But these costs seem minor compared to the greater chance of high inflation, a collapse in investors' confidence, and capital flight if the communist candidate, Gennadi Zyuganov, had won. And the prospects for continued economic reform, while complicated, are better than under any of the other realistic election outcomes. The lesson of 1996 in Russian politics seems to be that moderate populism may work-and may be a price worth paying, when the alternative is a much more incompetent and dangerous attempt to reverse reform. And, whatever textbooks on governance may say, the targeted allocation of "pork" in order to secure votes is something Russia's new democracy shares with many of its more developed, stable, and economically successful counterparts in the West.

The credit on which Yeltsin's victory was won-both in terms of election promises and increased government bond issues-will come due later this year. The government's hope is that the start of economic growth and an influx of foreign investment will provide it with the resources necessary to redeem its debt. And the kind of democracy that develops will depend on whether this occurs. The speed with which economic improvement gets moving will determine whether the Russian electorate has its cynicism confirmed by yet another set of unkept promises and starts looking around for charismatic outsider candidates, or whether the idea of a political bargain between electors and elected begins to become a reality. In any case, this election-both its occurrence and its results-gives one reason to believe that, for all its problems, democracy is now entrenched in Russia.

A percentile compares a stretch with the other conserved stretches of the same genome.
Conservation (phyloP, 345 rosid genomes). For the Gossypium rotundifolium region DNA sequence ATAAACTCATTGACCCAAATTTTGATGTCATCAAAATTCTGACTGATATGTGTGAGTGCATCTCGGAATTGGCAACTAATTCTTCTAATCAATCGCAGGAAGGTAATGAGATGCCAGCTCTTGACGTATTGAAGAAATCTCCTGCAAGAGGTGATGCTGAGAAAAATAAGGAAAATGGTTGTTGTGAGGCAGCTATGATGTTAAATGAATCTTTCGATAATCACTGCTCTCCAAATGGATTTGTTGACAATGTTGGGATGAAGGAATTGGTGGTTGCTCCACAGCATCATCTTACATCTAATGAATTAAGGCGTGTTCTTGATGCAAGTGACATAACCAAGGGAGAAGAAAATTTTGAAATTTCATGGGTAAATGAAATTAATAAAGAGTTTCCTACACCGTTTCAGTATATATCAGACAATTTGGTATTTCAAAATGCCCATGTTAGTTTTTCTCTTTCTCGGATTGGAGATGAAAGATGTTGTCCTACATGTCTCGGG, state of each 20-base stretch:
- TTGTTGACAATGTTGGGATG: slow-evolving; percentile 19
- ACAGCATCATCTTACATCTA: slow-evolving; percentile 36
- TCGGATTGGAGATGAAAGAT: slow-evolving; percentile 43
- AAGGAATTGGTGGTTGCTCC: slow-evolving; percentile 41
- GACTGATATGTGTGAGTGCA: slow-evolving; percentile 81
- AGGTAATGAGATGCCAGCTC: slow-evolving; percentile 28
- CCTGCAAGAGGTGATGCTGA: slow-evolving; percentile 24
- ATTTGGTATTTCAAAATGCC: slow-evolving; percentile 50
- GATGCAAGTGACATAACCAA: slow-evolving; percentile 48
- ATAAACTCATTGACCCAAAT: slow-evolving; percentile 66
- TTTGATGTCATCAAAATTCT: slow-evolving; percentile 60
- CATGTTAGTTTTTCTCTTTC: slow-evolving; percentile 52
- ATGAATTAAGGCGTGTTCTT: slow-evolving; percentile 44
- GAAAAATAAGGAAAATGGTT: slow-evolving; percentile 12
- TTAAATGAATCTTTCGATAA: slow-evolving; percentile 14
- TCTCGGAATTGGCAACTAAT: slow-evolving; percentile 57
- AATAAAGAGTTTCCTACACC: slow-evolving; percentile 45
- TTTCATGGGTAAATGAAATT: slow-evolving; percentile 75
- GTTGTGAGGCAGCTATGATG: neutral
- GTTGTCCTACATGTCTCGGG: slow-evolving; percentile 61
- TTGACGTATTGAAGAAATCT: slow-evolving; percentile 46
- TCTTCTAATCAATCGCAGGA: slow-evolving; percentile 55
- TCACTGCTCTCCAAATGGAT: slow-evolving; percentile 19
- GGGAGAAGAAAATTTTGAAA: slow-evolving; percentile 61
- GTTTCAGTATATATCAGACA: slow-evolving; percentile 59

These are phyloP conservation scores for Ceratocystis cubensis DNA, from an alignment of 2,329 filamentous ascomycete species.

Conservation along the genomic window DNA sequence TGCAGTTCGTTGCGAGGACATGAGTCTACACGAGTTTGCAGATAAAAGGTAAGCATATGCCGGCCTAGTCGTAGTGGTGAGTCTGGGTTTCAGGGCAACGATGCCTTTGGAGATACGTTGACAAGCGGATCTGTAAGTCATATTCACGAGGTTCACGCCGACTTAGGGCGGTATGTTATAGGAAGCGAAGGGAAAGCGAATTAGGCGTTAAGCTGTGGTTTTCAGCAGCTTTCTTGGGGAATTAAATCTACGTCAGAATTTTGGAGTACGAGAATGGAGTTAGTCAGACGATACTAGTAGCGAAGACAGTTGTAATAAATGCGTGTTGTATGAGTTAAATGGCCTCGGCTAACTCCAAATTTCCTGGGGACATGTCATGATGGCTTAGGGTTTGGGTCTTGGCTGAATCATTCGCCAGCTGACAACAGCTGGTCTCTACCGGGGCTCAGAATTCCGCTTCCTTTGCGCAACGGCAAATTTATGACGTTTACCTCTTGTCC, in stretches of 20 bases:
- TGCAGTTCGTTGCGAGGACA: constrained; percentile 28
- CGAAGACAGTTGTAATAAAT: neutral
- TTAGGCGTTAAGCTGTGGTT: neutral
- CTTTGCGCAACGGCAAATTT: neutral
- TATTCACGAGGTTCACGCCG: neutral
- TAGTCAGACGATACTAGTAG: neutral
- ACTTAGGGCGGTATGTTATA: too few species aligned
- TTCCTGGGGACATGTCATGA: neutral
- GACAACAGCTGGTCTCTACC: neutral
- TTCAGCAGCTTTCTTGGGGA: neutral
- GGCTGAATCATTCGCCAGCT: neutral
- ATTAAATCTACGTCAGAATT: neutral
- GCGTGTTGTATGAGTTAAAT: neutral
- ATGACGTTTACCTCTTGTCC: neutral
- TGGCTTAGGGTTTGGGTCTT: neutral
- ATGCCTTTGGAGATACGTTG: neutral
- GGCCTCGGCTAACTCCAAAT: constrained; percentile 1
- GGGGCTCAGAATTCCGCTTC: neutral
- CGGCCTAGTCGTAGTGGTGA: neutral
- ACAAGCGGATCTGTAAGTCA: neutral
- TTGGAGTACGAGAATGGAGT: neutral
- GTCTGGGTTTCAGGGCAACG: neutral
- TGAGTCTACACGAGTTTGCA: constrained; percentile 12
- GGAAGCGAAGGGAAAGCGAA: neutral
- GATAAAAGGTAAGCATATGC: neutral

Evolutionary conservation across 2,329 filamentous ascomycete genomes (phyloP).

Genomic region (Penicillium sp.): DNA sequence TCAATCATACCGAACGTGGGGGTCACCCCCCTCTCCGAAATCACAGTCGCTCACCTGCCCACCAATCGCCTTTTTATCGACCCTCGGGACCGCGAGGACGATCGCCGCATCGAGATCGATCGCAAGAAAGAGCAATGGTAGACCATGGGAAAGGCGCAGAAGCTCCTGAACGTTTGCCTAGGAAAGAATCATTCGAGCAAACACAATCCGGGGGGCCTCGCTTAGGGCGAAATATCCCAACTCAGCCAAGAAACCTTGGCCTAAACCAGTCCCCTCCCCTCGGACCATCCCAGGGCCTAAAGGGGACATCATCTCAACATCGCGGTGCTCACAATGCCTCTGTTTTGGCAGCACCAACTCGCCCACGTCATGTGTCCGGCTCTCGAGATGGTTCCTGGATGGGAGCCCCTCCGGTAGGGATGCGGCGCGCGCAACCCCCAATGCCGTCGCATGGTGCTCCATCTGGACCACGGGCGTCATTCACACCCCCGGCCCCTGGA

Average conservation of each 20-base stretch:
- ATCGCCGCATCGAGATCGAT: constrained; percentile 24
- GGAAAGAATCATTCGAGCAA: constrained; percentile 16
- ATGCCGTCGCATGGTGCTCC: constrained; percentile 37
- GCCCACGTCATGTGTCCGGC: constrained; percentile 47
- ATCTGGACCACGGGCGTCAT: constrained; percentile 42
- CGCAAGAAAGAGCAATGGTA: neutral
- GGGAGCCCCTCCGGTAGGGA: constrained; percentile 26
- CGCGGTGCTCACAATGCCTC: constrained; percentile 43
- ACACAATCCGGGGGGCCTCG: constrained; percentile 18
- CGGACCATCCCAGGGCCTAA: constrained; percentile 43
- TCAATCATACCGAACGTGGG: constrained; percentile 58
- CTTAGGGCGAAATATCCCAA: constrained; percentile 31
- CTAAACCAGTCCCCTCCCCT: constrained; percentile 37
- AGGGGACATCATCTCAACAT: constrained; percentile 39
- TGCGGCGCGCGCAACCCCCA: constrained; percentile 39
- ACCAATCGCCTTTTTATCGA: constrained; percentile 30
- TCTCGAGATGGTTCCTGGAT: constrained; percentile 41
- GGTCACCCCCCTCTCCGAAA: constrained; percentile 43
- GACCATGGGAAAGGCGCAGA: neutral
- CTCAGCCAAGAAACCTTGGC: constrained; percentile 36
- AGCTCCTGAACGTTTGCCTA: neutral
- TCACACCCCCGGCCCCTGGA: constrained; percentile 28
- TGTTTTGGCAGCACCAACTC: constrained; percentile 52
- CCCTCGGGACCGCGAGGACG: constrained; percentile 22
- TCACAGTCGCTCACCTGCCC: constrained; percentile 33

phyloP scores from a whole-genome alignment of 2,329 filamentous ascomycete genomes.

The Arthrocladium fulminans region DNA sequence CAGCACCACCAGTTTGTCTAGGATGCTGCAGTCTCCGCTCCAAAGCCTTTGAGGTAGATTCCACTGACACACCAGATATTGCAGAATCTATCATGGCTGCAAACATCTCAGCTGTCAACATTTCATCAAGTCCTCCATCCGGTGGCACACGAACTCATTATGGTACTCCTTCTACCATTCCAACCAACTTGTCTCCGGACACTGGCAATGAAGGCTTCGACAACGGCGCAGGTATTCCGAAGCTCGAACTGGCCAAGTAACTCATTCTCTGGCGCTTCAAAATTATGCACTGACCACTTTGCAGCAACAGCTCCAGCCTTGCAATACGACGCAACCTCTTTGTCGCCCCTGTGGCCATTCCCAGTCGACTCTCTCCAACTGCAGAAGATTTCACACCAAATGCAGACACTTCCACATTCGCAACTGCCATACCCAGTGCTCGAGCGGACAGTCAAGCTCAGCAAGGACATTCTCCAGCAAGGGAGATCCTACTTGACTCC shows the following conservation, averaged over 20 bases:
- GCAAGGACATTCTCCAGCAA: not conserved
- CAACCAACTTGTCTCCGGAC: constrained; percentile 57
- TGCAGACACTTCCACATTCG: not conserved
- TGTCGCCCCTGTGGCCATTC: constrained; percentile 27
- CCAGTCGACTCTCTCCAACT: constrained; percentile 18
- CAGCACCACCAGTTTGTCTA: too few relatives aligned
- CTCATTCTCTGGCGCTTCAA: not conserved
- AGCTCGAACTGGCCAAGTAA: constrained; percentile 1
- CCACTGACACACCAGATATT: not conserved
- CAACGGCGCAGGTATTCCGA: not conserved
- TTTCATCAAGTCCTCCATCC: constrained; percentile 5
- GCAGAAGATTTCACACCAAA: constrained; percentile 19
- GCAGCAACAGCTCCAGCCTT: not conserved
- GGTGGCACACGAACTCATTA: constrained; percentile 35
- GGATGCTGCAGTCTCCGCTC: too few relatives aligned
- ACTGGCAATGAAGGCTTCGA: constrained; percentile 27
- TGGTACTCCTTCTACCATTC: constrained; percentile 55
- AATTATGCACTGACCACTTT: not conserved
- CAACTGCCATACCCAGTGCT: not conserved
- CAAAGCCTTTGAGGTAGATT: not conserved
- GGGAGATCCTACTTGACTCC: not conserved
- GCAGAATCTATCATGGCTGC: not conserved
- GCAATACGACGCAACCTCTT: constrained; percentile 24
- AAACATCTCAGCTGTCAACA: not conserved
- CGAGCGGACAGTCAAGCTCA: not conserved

• Daniel Treisman is Assistant Professor of Political Science at the University of California, Los Angeles, and Postdoctoral Research Fellow at Harvard University's Davis Center for Russian Studies.